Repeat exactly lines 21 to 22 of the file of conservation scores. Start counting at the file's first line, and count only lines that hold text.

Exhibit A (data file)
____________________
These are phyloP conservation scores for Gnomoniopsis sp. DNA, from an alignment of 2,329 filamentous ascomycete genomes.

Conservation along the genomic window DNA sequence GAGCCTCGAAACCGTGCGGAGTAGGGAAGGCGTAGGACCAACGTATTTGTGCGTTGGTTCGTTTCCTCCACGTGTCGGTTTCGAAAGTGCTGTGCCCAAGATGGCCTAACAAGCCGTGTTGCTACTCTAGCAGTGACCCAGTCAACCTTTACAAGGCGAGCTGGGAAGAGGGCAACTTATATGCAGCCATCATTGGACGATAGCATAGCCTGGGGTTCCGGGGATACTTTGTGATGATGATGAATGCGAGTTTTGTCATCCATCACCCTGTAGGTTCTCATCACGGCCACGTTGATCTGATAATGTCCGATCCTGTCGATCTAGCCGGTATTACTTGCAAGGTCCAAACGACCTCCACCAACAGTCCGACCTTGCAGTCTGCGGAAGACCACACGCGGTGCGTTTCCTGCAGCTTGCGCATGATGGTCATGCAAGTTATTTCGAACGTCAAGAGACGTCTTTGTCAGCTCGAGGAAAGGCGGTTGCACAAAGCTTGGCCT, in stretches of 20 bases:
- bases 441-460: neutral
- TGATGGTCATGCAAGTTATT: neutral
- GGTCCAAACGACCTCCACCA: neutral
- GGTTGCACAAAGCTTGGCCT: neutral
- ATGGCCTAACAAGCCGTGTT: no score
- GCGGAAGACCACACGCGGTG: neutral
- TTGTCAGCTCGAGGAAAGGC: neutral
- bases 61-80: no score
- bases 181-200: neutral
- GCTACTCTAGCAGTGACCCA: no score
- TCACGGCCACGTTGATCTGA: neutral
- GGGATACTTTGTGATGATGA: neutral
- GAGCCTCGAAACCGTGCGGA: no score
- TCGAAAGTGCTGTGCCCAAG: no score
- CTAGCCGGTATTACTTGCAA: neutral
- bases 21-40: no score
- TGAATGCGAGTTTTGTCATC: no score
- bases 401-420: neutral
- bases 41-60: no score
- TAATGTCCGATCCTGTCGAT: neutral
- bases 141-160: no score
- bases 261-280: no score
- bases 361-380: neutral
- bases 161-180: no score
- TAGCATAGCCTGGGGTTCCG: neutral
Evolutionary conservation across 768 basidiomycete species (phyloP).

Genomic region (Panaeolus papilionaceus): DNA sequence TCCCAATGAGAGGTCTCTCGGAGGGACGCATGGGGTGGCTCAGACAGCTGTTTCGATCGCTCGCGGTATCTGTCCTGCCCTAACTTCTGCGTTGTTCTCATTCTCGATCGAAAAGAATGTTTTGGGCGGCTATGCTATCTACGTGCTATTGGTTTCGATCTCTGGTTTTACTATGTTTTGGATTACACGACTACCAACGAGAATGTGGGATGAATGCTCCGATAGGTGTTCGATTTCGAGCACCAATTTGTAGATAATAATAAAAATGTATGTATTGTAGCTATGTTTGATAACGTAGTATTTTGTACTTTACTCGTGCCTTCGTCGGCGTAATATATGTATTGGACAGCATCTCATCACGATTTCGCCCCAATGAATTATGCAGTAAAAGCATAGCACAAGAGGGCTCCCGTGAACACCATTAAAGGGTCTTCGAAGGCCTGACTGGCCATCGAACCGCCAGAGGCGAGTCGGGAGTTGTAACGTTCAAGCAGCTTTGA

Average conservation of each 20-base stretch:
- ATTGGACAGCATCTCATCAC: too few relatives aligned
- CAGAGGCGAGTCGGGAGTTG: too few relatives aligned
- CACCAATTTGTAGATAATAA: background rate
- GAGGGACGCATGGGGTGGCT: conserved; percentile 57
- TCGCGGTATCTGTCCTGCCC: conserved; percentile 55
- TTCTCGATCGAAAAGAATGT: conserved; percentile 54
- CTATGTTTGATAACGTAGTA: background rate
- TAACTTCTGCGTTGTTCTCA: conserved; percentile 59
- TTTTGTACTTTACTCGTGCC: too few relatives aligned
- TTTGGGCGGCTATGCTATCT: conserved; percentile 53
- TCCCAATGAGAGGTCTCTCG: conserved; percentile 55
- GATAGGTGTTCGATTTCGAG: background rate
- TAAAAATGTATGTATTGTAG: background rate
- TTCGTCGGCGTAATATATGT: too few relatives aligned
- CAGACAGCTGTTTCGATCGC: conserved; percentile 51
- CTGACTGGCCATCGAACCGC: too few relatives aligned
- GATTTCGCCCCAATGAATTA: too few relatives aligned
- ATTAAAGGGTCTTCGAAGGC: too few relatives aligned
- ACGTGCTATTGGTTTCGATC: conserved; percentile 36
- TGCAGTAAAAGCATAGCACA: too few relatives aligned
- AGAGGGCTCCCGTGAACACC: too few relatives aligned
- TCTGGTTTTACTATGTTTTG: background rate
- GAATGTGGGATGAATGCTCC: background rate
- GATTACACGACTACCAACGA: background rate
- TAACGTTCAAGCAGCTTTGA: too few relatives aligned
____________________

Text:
- bases 41-60: no score
- TAATGTCCGATCCTGTCGAT: neutral